Host Garrison Keillor answers your questions about life, love, writing, authors, and of course, A Prairie Home Companion.
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October 10, 2006 |
Dear Mr. Keillor,
I was wondering if you had any insights about rules of thumb people could use when they consider emigrating. I realize that our current situation here in the U.S. may not be as bad as, say, Germany in 1937, but I can't stop thinking about the frog-and-boiling-water analogy. When is "bad" really bad enough? After 3 suspicious presidential elections (instead of 2)? After one's friends or family start disappearing without a trace? More invasions we can't finish? Sometimes I think the main reasons I stay is because Thomas Jefferson believed this American experiment thing to be a good idea, and because it's easier for me to tell jokes in (American) English. The ketchup's not working; not sure how much to up the dose to get more courage, or fewer doubts.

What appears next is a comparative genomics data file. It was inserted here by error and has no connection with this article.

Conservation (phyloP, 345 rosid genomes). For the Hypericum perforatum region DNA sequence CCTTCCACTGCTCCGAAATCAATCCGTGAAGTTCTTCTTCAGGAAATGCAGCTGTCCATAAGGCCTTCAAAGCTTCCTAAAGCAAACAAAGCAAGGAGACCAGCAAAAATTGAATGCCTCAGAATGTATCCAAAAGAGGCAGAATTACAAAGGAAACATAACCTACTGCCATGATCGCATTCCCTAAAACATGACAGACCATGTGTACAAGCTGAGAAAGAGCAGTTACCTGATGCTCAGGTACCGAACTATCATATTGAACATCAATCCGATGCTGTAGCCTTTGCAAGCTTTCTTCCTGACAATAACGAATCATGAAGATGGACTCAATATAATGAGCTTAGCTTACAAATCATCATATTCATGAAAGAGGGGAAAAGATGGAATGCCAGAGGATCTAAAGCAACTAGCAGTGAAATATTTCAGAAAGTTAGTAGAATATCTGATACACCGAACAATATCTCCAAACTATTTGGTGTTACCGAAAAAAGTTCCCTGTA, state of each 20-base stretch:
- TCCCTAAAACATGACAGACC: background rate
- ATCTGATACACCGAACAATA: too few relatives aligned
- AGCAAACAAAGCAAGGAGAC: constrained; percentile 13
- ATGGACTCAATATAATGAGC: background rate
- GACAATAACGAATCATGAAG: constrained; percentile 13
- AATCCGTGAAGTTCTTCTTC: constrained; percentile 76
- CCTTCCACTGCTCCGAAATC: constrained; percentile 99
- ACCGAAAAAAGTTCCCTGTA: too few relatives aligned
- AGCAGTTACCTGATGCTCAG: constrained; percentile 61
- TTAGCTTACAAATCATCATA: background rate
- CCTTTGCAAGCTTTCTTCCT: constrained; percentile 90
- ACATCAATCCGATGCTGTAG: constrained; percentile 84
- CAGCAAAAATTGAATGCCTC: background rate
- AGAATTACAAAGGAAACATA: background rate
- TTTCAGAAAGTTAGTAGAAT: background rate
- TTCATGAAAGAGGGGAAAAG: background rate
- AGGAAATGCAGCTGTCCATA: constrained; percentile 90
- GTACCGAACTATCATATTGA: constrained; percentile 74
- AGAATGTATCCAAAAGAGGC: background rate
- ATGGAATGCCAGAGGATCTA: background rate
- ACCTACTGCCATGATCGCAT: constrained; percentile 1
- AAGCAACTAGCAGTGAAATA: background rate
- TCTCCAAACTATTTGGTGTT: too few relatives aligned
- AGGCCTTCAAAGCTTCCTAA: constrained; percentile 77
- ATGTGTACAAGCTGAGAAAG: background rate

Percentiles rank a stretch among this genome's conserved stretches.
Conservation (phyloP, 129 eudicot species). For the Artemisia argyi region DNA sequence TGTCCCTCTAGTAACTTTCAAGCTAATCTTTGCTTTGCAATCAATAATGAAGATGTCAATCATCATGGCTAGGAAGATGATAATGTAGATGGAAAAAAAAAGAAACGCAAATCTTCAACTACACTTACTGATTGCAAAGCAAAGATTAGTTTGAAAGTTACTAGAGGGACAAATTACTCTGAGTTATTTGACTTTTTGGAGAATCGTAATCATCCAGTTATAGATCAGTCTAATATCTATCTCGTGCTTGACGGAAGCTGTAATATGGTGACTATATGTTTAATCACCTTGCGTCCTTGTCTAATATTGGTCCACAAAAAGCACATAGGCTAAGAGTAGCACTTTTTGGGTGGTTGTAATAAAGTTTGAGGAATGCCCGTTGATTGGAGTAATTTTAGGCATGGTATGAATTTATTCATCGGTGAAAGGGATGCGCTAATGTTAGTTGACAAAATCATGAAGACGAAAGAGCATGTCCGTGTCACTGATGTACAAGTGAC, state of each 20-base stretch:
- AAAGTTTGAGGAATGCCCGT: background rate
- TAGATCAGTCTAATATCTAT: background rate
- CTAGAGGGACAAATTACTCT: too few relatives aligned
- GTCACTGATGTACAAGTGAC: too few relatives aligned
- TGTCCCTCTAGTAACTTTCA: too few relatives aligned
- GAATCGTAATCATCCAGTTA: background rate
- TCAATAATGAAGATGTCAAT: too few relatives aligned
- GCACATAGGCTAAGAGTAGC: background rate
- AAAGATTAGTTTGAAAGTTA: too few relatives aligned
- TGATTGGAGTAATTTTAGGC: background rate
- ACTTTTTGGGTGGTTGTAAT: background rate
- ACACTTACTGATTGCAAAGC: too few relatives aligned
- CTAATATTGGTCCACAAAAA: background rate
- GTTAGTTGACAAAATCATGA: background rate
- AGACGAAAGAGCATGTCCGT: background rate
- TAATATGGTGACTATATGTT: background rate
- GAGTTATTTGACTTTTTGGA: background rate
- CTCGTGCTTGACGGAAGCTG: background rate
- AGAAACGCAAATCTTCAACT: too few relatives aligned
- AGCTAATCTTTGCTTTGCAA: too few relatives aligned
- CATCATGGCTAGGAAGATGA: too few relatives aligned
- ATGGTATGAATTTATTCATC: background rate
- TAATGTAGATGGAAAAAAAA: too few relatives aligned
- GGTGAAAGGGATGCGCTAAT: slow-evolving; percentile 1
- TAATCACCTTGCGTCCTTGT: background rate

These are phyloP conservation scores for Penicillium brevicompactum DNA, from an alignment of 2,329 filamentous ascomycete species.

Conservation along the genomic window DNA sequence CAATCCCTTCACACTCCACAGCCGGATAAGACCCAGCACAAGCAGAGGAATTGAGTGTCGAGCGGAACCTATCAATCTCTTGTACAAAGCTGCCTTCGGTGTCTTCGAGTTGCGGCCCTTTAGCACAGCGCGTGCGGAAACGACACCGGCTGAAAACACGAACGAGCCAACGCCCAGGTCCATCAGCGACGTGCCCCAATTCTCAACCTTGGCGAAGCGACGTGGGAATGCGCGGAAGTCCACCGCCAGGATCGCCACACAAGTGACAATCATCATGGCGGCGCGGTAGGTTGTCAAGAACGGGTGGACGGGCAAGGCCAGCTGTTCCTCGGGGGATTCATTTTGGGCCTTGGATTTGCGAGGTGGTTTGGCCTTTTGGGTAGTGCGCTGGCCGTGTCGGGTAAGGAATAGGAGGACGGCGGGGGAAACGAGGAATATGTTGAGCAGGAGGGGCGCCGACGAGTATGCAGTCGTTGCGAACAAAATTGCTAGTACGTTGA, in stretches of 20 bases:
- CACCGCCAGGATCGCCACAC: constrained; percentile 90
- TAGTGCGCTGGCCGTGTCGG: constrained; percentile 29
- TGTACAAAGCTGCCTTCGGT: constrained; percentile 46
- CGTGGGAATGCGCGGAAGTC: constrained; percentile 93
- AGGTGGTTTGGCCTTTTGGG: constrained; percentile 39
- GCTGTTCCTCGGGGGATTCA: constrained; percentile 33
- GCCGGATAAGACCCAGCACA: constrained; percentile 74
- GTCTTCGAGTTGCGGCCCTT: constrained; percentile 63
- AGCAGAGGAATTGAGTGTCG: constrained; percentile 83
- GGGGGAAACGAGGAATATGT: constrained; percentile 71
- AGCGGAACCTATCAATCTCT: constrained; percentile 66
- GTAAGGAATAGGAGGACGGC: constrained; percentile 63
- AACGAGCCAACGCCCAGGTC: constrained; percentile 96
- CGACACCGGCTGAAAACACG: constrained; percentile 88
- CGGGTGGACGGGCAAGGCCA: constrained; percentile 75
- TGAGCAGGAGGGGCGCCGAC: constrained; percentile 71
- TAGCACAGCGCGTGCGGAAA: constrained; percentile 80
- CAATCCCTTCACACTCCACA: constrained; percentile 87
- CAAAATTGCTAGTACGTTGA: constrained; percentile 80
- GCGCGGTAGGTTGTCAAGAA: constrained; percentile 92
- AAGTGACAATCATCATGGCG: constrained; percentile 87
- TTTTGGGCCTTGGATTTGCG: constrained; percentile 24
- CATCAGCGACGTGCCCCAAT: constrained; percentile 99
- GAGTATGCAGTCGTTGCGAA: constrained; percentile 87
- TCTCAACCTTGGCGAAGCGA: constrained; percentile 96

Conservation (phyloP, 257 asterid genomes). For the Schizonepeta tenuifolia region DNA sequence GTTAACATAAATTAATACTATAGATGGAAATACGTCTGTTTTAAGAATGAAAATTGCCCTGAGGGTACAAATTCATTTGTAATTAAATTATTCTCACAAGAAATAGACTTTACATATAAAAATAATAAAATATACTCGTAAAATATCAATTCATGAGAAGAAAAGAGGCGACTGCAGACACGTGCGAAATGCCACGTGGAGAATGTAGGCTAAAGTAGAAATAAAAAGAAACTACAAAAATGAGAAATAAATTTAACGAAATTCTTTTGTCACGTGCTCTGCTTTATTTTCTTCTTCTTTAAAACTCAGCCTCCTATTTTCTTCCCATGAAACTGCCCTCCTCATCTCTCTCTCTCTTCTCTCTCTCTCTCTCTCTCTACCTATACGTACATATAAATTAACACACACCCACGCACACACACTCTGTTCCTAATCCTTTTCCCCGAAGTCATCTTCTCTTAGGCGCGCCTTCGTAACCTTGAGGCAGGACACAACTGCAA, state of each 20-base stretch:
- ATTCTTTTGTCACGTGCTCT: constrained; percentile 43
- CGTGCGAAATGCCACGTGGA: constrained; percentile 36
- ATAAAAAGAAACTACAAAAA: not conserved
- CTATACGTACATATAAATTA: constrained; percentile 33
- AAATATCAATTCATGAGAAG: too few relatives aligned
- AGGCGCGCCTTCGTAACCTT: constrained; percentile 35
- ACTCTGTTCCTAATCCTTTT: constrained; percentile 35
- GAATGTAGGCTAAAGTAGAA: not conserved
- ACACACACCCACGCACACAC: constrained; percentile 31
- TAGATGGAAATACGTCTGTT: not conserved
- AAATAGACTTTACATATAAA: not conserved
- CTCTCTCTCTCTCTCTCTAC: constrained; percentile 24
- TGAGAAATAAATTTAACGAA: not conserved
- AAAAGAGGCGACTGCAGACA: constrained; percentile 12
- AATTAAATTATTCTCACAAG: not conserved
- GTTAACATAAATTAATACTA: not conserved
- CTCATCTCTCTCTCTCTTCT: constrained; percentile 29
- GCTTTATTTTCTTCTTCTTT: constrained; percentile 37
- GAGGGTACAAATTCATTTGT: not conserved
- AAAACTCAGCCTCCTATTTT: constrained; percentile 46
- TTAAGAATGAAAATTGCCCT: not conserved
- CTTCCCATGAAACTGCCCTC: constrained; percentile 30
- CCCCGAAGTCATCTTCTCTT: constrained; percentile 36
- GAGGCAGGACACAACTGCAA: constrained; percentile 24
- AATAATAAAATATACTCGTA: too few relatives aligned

I'm all in favor of foreign experiences, Jeanine, but do it for fun and not out of despair. I have friends who moved to Vancouver for the reasons you mention, and I suppose that's not so hard, but don't rush anything. The antidote to despair is to take a vacation from TV and radio and newspapers and rediscover your country and your people at the grass roots. You will find this bracing and inspiring. You're wearing yourself out and you need a break, and I recommend that you start reading diaries and journals and memoirs and letters of ordinary American people. The fear of relatives disappearing is paranoid. The elections of 2000 and 2004, whatever their complications, are over and done. Give yourself a vacation, kid. October is a great month in Austin for sitting outdoors and watching the sun go down. Do that and put thoughts of emigration out of your head. It's a hard road and you should only do it out as an adventure, not out of depression.